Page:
Or, as the Alberta Court of Appeal recently stated in the Andronyk matter, “there is almost a ‘B movie’ quality” to the extent that people will go when faced with extradition to a jurisdiction known for its heavy sentencing. This includes staging a ‘fake’ suicide, and having the financial means to then ‘go off the grid’ and disappear.”
What then is a suspect to do in order to convince a court that he or she is deserving of bail in extradition cases, and that they will not disappear?
Traditionally, cash deposits, large financial pledges by sureties, restrictive conditions – including house arrests and electronic monitoring – combined with the honest and well-meaning intentions of those who sign bail recognizances, are just some of the usual indices that persuade courts that releases can be authorized.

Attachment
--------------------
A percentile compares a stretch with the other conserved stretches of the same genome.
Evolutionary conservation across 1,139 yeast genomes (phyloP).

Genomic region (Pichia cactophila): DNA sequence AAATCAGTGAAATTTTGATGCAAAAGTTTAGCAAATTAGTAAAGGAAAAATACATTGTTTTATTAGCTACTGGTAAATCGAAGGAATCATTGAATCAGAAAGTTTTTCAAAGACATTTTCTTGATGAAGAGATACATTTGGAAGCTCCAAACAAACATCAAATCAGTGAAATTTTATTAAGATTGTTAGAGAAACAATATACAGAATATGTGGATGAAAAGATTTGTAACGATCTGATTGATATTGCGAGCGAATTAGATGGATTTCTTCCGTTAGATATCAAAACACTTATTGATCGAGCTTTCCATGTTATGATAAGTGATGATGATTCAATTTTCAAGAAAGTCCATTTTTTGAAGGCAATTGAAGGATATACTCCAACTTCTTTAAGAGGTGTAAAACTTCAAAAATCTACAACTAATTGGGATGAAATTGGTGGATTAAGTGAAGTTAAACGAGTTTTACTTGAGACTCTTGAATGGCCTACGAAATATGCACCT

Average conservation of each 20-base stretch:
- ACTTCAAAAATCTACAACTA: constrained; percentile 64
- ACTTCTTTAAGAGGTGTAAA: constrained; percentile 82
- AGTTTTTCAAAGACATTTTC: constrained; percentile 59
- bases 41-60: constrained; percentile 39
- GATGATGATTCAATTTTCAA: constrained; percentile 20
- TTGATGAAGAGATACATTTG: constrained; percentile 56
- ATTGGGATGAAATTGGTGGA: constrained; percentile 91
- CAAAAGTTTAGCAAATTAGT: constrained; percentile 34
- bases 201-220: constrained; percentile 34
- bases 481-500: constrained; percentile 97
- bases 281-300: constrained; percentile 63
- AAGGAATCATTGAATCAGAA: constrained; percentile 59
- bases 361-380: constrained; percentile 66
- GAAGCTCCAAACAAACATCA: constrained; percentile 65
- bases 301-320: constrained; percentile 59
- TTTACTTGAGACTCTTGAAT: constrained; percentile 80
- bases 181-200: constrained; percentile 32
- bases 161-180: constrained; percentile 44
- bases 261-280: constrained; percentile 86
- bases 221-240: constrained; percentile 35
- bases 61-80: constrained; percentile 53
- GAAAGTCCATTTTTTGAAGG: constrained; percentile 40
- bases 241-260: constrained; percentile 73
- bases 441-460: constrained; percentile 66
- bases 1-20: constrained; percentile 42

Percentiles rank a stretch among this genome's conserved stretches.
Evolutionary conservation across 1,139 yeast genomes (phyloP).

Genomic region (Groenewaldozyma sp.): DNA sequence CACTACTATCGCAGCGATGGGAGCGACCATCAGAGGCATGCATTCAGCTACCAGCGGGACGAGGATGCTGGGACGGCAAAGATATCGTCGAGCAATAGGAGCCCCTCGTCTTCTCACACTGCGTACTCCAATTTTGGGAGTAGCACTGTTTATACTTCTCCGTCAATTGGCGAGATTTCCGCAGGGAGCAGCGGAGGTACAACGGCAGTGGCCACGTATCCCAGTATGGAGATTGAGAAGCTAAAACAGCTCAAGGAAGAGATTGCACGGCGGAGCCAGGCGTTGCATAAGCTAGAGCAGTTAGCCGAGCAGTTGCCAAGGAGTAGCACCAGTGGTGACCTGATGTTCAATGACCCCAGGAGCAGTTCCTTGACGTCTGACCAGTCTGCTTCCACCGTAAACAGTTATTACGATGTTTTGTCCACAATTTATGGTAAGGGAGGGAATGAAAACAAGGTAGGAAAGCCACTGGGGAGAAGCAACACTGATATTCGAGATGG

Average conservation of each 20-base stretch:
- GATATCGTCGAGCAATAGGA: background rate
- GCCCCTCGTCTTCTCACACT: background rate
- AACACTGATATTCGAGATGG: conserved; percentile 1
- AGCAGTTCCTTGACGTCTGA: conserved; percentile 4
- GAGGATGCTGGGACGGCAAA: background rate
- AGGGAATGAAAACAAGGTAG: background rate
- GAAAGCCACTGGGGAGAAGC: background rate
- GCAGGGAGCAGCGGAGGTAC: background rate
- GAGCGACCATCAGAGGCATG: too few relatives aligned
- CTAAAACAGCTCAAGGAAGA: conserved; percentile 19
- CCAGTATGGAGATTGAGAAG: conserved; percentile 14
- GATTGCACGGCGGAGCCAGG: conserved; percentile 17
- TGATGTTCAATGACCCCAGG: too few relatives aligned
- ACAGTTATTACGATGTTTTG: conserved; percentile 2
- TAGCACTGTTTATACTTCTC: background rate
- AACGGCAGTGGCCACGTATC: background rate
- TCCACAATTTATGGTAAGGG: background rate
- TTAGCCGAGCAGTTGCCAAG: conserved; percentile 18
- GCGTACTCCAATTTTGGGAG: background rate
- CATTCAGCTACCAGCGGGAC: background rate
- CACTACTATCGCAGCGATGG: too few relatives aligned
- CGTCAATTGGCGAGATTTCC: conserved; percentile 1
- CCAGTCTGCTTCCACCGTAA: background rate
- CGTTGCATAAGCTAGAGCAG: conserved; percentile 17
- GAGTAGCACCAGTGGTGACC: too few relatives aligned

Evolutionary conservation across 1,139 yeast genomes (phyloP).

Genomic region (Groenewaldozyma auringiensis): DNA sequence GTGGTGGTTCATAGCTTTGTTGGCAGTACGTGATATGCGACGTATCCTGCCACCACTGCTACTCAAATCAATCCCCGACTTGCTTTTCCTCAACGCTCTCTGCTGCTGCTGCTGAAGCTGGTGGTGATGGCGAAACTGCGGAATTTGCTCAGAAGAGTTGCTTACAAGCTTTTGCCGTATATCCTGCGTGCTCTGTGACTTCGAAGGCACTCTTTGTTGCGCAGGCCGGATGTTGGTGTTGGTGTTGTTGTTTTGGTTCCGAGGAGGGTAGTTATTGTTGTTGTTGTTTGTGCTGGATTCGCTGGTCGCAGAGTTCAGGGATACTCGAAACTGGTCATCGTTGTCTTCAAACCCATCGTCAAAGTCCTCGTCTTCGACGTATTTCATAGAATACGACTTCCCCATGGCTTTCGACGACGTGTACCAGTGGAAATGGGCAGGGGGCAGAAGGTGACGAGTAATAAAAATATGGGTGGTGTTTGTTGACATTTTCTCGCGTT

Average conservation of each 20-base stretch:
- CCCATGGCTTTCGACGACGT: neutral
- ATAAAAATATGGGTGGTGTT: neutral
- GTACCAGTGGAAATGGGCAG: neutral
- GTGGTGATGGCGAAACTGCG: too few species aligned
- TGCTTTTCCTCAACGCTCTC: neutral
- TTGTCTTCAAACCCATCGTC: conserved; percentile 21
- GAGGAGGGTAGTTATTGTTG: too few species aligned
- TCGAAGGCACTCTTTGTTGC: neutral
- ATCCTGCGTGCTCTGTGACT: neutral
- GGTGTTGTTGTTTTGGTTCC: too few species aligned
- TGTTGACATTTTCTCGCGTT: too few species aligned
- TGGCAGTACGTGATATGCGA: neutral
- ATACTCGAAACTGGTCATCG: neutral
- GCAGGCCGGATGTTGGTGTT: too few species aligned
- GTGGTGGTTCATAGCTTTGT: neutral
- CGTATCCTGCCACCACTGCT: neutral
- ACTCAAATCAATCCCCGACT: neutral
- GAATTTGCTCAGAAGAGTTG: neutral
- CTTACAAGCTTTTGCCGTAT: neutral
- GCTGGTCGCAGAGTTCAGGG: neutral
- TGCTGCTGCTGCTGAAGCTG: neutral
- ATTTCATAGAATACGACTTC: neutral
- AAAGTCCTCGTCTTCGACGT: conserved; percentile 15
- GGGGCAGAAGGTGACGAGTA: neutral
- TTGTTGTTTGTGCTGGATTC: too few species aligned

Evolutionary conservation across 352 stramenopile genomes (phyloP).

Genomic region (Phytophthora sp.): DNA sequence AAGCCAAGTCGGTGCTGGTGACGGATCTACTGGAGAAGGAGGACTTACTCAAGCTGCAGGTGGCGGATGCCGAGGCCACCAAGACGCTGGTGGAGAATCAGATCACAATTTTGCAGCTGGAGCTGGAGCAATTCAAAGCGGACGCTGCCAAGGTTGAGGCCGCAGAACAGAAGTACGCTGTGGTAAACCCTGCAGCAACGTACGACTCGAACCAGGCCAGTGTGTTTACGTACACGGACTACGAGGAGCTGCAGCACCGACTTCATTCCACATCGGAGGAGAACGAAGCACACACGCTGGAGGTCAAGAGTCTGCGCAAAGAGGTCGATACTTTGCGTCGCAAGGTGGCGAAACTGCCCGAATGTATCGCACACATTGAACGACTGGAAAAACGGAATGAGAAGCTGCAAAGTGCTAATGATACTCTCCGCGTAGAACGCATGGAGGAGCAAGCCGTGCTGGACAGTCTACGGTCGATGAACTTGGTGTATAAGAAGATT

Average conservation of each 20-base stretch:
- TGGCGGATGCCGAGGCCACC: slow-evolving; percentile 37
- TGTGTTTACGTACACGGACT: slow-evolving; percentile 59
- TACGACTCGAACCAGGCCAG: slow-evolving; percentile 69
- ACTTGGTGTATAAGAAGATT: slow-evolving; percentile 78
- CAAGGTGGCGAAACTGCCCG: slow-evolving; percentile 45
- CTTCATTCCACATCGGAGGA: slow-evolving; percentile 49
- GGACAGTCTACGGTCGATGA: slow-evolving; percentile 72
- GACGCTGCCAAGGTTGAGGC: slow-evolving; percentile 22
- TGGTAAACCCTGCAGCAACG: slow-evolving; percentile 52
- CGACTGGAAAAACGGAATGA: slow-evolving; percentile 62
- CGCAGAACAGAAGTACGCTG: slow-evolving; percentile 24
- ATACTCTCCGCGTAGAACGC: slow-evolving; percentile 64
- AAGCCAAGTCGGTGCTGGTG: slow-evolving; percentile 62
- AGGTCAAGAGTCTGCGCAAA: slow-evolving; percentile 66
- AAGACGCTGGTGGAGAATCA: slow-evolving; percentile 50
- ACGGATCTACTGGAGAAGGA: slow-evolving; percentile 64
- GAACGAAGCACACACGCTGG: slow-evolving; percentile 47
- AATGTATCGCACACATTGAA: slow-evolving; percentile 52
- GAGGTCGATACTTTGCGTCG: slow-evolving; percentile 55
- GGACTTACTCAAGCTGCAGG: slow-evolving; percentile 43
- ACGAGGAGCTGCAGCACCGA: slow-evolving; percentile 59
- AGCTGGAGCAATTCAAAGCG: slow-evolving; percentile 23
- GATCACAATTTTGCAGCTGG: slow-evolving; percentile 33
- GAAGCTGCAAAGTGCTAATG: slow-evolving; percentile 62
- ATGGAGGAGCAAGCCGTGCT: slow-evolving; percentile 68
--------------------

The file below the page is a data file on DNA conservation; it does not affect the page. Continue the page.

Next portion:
However, as was pointed out in the Baratov case, that may not be good enough when there are links to foreign States and the suspect has financial resources available to him or her.
While neither the Superior Court nor the Court of Appeal offered any guidelines as to what more would have been needed to grant bail to Mr. Baratov, a review of the concerns addressed by both of the courts made it obvious that anyone facing bail would realistically have to not only provide proof of cash, sureties and community and/or family support – especially having regard to the seriousness of the allegations and the potential foreign sentence – but, the accused should also be prepared to answer questions such as: